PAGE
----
I would give you my, Be Safe at Halloween - Mat Chat, do do with as you please.

Stranger Danger

When was the last time you sent your children to go and knock on the door of strangers, May I respectfully suggest, never? Most of the time, the normal, standard parental advice, is to be aware of strangers, not talk to them, and never to go onto the properties of strangers.

Except for on Halloween, where the ever growing trend is for parents to allow children to do exactly that, wave them off to go on Trick or Treat missions, gathering sweets from total strangers around the neighbourhood and that, on the one night a year when the strangers can disguise their own identity with a mask or costume and be seen as someone just joining in the fun.

Clearly Trick or Treating, is something children enjoy, and should you allow your children to participate in this type of activity, (you might get that I'm not to enthusiastic about it) I have listed some considerations that you might like to share with your children, to help set some rules or guidelines, to make their experience a positive one.

With an Adult.

Firstly, Trick or Treating should only be done if they have a trusted adult with them.

An adult is not an older sister or brother but a fully grown, responsible person with children of their own. As many a parent will testify, even an older child (and I know I have three my self), can easily be duped or just get caught up with the party atmosphere and end up doing something stupid; (encouraging younger children past their comfort level, or to do something potentially dangerous or becoming involved in anti social behaviour, such as throwing eggs at people or property). So, please, a real adult.

In a Group.

Your children should always be part of a group, please tell them they never trick or treat alone.
They might just start on the way home from school, let them know this is not a good idea.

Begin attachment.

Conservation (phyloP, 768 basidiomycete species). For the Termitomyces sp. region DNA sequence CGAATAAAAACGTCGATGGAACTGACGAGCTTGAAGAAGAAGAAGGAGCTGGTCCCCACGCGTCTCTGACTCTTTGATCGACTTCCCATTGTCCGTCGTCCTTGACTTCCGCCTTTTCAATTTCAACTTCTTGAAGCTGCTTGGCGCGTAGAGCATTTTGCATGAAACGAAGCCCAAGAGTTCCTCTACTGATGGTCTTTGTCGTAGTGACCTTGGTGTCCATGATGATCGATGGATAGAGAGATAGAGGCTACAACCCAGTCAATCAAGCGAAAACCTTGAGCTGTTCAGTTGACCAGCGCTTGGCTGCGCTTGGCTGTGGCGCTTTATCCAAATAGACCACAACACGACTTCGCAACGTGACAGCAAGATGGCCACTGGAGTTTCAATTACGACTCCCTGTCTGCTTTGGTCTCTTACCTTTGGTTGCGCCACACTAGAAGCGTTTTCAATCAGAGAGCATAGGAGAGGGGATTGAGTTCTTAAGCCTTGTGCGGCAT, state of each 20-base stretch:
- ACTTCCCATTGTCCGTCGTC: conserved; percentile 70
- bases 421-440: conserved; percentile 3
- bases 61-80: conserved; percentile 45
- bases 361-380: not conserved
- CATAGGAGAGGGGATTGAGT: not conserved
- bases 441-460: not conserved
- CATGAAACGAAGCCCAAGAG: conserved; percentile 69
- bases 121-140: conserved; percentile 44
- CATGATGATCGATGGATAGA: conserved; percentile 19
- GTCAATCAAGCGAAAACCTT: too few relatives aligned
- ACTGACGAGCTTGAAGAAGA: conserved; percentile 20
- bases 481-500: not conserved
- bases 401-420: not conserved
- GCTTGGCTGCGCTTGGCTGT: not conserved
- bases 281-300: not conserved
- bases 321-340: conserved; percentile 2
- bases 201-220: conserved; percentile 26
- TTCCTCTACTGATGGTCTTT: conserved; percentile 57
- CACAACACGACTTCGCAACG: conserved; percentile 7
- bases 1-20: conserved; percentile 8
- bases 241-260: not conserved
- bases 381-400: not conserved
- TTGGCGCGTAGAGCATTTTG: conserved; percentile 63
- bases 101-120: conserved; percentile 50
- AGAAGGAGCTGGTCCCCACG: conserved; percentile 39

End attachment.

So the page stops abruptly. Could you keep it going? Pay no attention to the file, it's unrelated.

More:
Be Seen

Road safety is a major cause for concern with excitable children's attention being taken by decorated houses and lanterns,

Here in Solihull the clocks are about to go back, so it is light at 6pm one day and dark at 6pm the next, car drivers are as unprepared for the change as your children may be, and many of the costumes worn are black from head to toe. Even drivers who aren't distracted have less chance of seeing your child than normal. Please make sure your child has some kind of illumination, reflectors or even better, make sure that every one in the group carries a torch.


Plan the Route

It might be a good idea to ensure your children know the best route to take around the streets; up one side of the road then back down it is the best idea, not criss-crossing across the road back and forth from one house to another. If you can plan their route for them it means you will have a good idea of where your child is (assuming you are not with them).

Respect Others.

Make sure that your child understands that not all households wish to join in with trick or treating, and that the households that do usually have some sign of interest in the window, lanterns, pumpkins etc.

Older people in the community may find a gang children dressed as monsters and zombies arriving at the door to be truly frightening, or even just someone banging on their door after dark. If a house does not display an interest respect their wishes - no eggs or tricks, just leave them alone and move on to a house where trick or treat will be welcome.


Many of the treats your children will receive are sweets, encourage them not to eat them at the road side but to collect them and sort them when they get home, in the light. Never eat sweets that they don't recognise or do not come wrapped properly. Remember not all adults play nicely.

Outside only.

Make sure they know that they are NEVER allowed to go into a strangers house, no matter what the stranger says. Trick or Treating is an outdoor activity only.


I know you don't want to set you child alight, its just that pumpkins with smiley faces, containing tea lights or candles are just so attractive. Again it is likely, that, at no other time of the year are children exposed to so many open flames combined with costumes that waft about in the breeze. The danger there is very real.

Please tell them never to touch the pumpkins, pick them up carry them around, and don't forget to mention how much candle wax hurts if it drips onto your skin.

I am confident you and your child will have a great Halloween, but please give the some consideration to making sure the day is a safe one.

I wish you and your children, a fun and safe Halloween!

Sensei Mike

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